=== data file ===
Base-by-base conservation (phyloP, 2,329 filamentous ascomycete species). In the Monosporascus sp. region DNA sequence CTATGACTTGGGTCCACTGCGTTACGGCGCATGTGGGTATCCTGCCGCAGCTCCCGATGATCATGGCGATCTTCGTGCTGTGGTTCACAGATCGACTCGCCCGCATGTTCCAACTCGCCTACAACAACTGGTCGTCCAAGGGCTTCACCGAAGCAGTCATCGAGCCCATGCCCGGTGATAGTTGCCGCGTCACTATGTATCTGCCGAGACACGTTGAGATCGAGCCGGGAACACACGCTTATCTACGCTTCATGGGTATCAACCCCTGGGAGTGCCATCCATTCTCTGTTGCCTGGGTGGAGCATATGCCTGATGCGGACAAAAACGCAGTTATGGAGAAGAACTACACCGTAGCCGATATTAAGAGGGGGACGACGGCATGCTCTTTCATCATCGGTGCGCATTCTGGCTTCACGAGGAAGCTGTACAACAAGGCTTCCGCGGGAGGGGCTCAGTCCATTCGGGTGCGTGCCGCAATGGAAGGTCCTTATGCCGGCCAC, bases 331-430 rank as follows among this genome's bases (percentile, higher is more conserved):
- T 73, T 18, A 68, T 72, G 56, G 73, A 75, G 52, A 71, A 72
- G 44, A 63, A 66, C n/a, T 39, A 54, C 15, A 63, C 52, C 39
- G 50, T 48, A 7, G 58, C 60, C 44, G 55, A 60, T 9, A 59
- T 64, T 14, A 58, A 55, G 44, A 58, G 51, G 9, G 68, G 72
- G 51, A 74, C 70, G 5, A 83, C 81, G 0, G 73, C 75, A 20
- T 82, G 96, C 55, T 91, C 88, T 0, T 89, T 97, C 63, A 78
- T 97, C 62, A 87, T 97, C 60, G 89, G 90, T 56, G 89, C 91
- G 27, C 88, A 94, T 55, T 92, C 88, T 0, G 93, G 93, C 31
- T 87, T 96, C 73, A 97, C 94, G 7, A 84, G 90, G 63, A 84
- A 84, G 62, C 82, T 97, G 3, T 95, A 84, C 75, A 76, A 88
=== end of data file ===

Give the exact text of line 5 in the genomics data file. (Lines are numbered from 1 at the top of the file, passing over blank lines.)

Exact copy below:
- T 64, T 14, A 58, A 55, G 44, A 58, G 51, G 9, G 68, G 72